The filling, however, was probably the best filling I’ve ever had.

It was also, curiously, the closest I think I’ve ever come to being tortured for information.

I don’t know if it’s the dentist’s unique style, or it’s because she was rushing because she was behind schedule (not because of me, I hasten to add – she was already running late before I got there) but it was singularly the most pleasant and terrifying experience of my entire life.

While I’m not a massive fan of going to the dentist, I don’t have a problem with it. I’m not freaked out by the needles or the drilling or any of that sort of shenanigans. I can be a bit antsy when I go for a check-up but that’s not because I’m scared of what will happen following that so much as the potential cost of whatever it is that I may or may not need doing. But other than that I like going to the dentist.

And I enjoyed it today. But, in the thirteen minutes (yes, really, that’s all it took) I was in the dentist’s chair I’m fairly sure I would have given up any information I was asked for if it allowed me just one little respite from what was going on in my mouth.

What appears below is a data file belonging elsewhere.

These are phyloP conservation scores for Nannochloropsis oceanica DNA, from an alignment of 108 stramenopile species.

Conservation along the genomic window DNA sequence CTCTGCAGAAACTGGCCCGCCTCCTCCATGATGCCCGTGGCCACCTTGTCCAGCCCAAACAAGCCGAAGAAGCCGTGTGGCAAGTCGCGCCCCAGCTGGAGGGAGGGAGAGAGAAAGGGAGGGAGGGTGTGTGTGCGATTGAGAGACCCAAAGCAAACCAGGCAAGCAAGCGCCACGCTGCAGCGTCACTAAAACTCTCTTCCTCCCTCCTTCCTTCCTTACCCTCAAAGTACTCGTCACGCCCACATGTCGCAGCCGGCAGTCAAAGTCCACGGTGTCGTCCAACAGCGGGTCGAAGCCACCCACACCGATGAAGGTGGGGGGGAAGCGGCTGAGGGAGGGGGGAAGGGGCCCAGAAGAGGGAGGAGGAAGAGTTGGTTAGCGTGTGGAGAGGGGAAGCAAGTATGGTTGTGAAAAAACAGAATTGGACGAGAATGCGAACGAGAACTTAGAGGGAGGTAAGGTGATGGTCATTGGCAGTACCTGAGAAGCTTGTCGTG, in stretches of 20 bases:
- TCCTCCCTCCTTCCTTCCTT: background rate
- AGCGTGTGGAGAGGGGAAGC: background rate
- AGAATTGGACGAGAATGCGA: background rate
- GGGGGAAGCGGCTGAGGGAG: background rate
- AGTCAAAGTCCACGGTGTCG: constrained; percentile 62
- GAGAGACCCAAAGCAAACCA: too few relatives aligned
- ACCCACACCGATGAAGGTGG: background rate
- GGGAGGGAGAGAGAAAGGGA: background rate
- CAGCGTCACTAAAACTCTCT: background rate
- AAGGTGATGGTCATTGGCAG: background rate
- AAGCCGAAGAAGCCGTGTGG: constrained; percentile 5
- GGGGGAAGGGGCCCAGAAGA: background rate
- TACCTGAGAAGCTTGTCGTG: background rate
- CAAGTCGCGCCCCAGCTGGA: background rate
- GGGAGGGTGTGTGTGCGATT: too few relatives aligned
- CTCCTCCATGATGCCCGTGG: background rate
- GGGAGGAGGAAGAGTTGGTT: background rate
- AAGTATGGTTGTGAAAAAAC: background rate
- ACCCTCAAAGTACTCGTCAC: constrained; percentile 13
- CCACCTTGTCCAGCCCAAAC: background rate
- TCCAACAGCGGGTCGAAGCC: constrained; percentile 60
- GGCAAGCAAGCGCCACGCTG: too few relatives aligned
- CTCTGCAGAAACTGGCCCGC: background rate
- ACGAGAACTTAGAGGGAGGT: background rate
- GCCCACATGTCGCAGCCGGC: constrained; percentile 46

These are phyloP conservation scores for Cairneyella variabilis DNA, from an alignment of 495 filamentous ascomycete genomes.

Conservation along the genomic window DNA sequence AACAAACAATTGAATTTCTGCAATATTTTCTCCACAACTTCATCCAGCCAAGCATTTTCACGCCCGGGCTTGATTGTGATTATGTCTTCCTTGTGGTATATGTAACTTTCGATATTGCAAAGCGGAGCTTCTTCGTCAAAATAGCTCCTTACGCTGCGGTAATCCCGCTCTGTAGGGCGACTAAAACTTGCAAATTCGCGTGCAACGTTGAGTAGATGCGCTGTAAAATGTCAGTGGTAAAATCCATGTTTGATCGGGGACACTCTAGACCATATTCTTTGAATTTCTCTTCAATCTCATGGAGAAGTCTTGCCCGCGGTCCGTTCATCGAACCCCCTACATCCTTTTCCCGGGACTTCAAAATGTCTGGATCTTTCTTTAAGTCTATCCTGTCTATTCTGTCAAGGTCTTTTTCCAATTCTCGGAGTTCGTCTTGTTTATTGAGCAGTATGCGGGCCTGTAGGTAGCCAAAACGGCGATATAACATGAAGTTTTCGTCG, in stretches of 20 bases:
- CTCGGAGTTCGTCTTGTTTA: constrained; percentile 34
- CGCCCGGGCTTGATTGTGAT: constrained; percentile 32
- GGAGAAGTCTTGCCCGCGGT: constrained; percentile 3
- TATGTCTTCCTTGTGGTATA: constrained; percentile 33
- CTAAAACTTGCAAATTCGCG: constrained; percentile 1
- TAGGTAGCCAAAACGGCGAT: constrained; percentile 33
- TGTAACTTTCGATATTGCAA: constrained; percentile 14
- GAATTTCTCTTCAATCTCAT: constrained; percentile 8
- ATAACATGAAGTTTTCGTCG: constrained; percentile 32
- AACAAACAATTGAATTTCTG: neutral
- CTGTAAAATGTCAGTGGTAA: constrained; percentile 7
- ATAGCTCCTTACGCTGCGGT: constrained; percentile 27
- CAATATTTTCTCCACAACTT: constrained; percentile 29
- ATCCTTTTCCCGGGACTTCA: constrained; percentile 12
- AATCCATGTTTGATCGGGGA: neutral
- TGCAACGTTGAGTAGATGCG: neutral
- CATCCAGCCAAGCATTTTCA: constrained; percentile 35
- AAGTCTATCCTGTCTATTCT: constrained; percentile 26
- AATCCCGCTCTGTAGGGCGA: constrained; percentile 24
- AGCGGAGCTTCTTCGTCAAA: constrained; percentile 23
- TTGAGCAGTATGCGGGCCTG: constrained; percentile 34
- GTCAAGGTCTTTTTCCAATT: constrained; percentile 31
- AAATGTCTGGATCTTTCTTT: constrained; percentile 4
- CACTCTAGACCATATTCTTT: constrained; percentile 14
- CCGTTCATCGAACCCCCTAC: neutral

I turn up, and she numbs my gum ready for my filling. While that’s working she gives me a scale and polish – the most terrifying scale and polish I have ever had in my life. And also the fastest. These two things might be connected. But until you’ve had a burly Eastern European woman polishing your teeth at a massive rate of knots, skidding the polishing head around your mouth like a bulley ricocheting off the walls then I don’t think you’ve lived.

And then the filling.

“The anesthetic should have taken effect now. I am sure you will make me aware if you feel pain…”

I love the use of the word “should” when it comes to dental pain removal. It really instills confidence. “Yes, before we drill at your teeth and their sensitive nerve systems with this high-speed drill that fills your nostrils with the smell of ground tooth I’m fairly sure that you should feel no pain whatsoever. If you do, feel free to cry like a girl.”

And then she just dived straight on in and drilled my tooth out in no time at all. Even if there had been an element of pain I wouldn’t have had time to tell her before she’d finished what she was doing anyway. In a way I’m glad I didn’t feel any pain because I’m not sure she would have given me a further injection over just telling me that, “in my country there is no pain relief and to not be sissy boy anymore.”

If you’ve had a filling then you’ll know that after the drilling comes the rumbly thing that – I assume – makes some sort of key for the filling to stick to. In every previous instance of me having a filling this has been a low, slow vibration. Not today. This was the fastest tooth-rumbly-thing I have ever experienced in the thirty-odd years of dental visitation. I’m saying things like “yup” to her when she’s telling me I might feel some slight vibration and then my eyeballs are rattling round in my head like the balls in a bingo machine as she tries to shake every stray thought loose from my head.